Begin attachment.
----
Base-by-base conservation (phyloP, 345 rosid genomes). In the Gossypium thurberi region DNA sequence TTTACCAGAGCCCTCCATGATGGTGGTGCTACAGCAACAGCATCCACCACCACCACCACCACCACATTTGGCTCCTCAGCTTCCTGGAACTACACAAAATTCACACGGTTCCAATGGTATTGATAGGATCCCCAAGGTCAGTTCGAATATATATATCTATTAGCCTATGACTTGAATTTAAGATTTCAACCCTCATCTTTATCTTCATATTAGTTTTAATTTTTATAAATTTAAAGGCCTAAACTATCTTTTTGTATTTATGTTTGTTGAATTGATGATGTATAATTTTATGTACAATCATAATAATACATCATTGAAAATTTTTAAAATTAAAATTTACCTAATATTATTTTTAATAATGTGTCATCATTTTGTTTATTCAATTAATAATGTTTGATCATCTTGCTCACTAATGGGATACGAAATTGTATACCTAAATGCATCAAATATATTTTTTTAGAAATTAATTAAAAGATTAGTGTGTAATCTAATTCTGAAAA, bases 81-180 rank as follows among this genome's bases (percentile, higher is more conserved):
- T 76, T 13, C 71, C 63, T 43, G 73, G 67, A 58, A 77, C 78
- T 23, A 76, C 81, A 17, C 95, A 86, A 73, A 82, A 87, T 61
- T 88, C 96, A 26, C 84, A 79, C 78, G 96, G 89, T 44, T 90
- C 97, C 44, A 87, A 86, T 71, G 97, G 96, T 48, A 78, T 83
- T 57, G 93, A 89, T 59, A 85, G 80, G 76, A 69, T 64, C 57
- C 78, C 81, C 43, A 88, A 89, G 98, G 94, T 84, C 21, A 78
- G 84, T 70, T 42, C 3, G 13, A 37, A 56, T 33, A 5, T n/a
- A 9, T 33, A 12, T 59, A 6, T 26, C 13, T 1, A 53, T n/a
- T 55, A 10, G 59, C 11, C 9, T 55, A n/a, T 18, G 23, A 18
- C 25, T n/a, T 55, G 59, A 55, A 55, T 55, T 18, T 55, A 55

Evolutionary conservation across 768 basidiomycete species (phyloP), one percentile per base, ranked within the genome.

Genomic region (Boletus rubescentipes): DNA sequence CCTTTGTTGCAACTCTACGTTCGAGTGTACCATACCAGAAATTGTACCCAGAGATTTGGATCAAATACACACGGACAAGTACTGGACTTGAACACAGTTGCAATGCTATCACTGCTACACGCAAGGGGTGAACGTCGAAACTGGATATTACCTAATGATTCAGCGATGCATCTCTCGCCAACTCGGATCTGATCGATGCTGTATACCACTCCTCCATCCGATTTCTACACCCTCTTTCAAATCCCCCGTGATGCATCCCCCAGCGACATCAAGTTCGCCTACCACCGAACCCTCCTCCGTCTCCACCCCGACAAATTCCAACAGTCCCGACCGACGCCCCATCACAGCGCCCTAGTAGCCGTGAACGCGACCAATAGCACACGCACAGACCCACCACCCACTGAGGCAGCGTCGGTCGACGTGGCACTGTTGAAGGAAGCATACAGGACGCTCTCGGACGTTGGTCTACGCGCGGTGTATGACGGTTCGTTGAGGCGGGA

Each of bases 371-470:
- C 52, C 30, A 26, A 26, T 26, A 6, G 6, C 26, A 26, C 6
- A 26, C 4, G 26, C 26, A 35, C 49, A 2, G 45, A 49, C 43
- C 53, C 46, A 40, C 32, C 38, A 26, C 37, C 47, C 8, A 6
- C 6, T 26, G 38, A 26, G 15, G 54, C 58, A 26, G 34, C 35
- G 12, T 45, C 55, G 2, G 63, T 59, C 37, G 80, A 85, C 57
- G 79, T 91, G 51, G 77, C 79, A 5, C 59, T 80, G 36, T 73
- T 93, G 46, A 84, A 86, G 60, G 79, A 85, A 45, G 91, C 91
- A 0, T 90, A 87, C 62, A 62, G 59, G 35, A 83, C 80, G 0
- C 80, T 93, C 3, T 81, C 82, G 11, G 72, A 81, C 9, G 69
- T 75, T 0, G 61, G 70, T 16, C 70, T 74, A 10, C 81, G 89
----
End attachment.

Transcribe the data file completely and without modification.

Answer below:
Base-by-base conservation (phyloP, 345 rosid genomes). In the Gossypium thurberi region DNA sequence TTTACCAGAGCCCTCCATGATGGTGGTGCTACAGCAACAGCATCCACCACCACCACCACCACCACATTTGGCTCCTCAGCTTCCTGGAACTACACAAAATTCACACGGTTCCAATGGTATTGATAGGATCCCCAAGGTCAGTTCGAATATATATATCTATTAGCCTATGACTTGAATTTAAGATTTCAACCCTCATCTTTATCTTCATATTAGTTTTAATTTTTATAAATTTAAAGGCCTAAACTATCTTTTTGTATTTATGTTTGTTGAATTGATGATGTATAATTTTATGTACAATCATAATAATACATCATTGAAAATTTTTAAAATTAAAATTTACCTAATATTATTTTTAATAATGTGTCATCATTTTGTTTATTCAATTAATAATGTTTGATCATCTTGCTCACTAATGGGATACGAAATTGTATACCTAAATGCATCAAATATATTTTTTTAGAAATTAATTAAAAGATTAGTGTGTAATCTAATTCTGAAAA, bases 81-180 rank as follows among this genome's bases (percentile, higher is more conserved):
- T 76, T 13, C 71, C 63, T 43, G 73, G 67, A 58, A 77, C 78
- T 23, A 76, C 81, A 17, C 95, A 86, A 73, A 82, A 87, T 61
- T 88, C 96, A 26, C 84, A 79, C 78, G 96, G 89, T 44, T 90
- C 97, C 44, A 87, A 86, T 71, G 97, G 96, T 48, A 78, T 83
- T 57, G 93, A 89, T 59, A 85, G 80, G 76, A 69, T 64, C 57
- C 78, C 81, C 43, A 88, A 89, G 98, G 94, T 84, C 21, A 78
- G 84, T 70, T 42, C 3, G 13, A 37, A 56, T 33, A 5, T n/a
- A 9, T 33, A 12, T 59, A 6, T 26, C 13, T 1, A 53, T n/a
- T 55, A 10, G 59, C 11, C 9, T 55, A n/a, T 18, G 23, A 18
- C 25, T n/a, T 55, G 59, A 55, A 55, T 55, T 18, T 55, A 55

Evolutionary conservation across 768 basidiomycete species (phyloP), one percentile per base, ranked within the genome.

Genomic region (Boletus rubescentipes): DNA sequence CCTTTGTTGCAACTCTACGTTCGAGTGTACCATACCAGAAATTGTACCCAGAGATTTGGATCAAATACACACGGACAAGTACTGGACTTGAACACAGTTGCAATGCTATCACTGCTACACGCAAGGGGTGAACGTCGAAACTGGATATTACCTAATGATTCAGCGATGCATCTCTCGCCAACTCGGATCTGATCGATGCTGTATACCACTCCTCCATCCGATTTCTACACCCTCTTTCAAATCCCCCGTGATGCATCCCCCAGCGACATCAAGTTCGCCTACCACCGAACCCTCCTCCGTCTCCACCCCGACAAATTCCAACAGTCCCGACCGACGCCCCATCACAGCGCCCTAGTAGCCGTGAACGCGACCAATAGCACACGCACAGACCCACCACCCACTGAGGCAGCGTCGGTCGACGTGGCACTGTTGAAGGAAGCATACAGGACGCTCTCGGACGTTGGTCTACGCGCGGTGTATGACGGTTCGTTGAGGCGGGA

Each of bases 371-470:
- C 52, C 30, A 26, A 26, T 26, A 6, G 6, C 26, A 26, C 6
- A 26, C 4, G 26, C 26, A 35, C 49, A 2, G 45, A 49, C 43
- C 53, C 46, A 40, C 32, C 38, A 26, C 37, C 47, C 8, A 6
- C 6, T 26, G 38, A 26, G 15, G 54, C 58, A 26, G 34, C 35
- G 12, T 45, C 55, G 2, G 63, T 59, C 37, G 80, A 85, C 57
- G 79, T 91, G 51, G 77, C 79, A 5, C 59, T 80, G 36, T 73
- T 93, G 46, A 84, A 86, G 60, G 79, A 85, A 45, G 91, C 91
- A 0, T 90, A 87, C 62, A 62, G 59, G 35, A 83, C 80, G 0
- C 80, T 93, C 3, T 81, C 82, G 11, G 72, A 81, C 9, G 69
- T 75, T 0, G 61, G 70, T 16, C 70, T 74, A 10, C 81, G 89